new wet-cleaning machine ranges from $22,000 to $37,000 depending on size,
but cost less than a conventional perc machine. While percuse reduction
ranged from 25 percent to 100 percent, electricity costs may be higher and
labor time increases with wet cleaning because more pressing and finishing
is required. The new regulations and dry-cleaning processes have prompted
a new crop of dry-cleaning start-ups that provide a more
environmentally-friendly approach to dry-cleaning. In fact, none of the
major retail start-ups use perc. Not only do these new dry-cleaning
business have better luck attracting and keeping employees, they also
limit their cleanup costs and liability. One example is
the Hangers chain, which promotes an its own “ patented, environmentally
safe CO2 cleaning
However, some industry insiders remain doubtful that the chain will
increase in size and revenues because the costs for environmentally
friendly machines are
significantly higher than the regular dry-cleaning machines.
The trend for U.S. consumers to spend less on dry-cleaning because of
concerns and changes in workplace dress will continue to impact the
However, the industry will still benefit from the baby-boomer generation
as its grows older and
continues to have less time, and looks for time-saving conveniences.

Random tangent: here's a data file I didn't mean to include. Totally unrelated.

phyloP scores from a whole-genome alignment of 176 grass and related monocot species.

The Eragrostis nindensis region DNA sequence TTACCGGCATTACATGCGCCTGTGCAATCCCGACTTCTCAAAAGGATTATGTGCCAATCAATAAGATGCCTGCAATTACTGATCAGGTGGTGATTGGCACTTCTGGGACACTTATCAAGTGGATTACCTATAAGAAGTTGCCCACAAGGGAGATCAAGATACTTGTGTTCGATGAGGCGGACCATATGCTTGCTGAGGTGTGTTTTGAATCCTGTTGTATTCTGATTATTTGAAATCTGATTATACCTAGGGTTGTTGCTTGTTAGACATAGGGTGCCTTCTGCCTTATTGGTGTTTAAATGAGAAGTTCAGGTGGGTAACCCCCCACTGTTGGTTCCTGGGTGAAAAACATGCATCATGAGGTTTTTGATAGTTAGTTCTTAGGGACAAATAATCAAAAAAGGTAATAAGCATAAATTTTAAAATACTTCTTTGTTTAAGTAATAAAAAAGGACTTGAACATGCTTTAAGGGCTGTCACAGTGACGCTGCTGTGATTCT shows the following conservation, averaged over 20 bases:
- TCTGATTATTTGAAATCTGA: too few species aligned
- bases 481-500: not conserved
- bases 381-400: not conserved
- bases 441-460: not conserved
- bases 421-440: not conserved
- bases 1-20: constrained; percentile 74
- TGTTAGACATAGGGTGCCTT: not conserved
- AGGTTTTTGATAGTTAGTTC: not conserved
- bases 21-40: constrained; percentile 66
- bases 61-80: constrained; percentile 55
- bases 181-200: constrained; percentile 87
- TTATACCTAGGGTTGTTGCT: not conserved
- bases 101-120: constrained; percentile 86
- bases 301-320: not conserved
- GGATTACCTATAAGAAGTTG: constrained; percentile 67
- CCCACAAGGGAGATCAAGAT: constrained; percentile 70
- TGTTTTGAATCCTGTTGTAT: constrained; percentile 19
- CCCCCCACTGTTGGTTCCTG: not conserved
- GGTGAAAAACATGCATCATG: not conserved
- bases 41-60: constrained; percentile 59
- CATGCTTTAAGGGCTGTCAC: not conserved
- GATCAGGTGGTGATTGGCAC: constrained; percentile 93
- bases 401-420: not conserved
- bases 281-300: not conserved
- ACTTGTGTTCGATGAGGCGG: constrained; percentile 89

1- “Profile of the Fabricare Industry.”
International Fabricare Institute. Internet: www.ifi.org/industry/industryprofile.html.
2- Whittelsey, Frances Cerra and Linda Mohr. “Dry Cleaning Gender Bias.”
3- “Industry: Drycleaning Plants, Except Rugs (7216).” Dun & Bradstreet
Sales & Marketing Solutions. Internet:
www.zapdata.com. Accessed January 15, 2004.
4- Hofman, Mike, “An Opportunity to Clean Up.” Inc. January 2002.
5- West, Tom. “Dry Cleaners.” 2001 Business Reference Guide.
6- “Industry Growth Outlook Report: SIC 7216 – Dry-cleaning Plants.”
Integra Information. January 15, 2004.
7- Hofman, Mike, “An Opportunity to Clean Up.” Inc. January 2002.
8-“Perchloroethylene Hurt by Falling Demand in Dry Cleaning.” Chemical
Market Reporter, May 20, 2002.
9- Hess, Glenn. “Perc Phaseout in California Could Have a Nationwide
Effect.” Chemical Market Reporter.
December 16, 2002.
10- McComas, Cindy. “Alternative Aqueous Cleaning Systems for Dry
Cleaners.” MnTap Sources, Summer 1996.
Vol. 11, #3. Internet: www.umn.edu/mntap/P2/DRYCL/aque-d1.htm.
11-“The Hangers Difference.” Internet: www.hangersdrycleaners.com/about/whyhangers.html
12- “Industry Growth Outlook Report: SIC 7216 – Dry-cleaning Plants.”
Integra Information. July 24, 2002.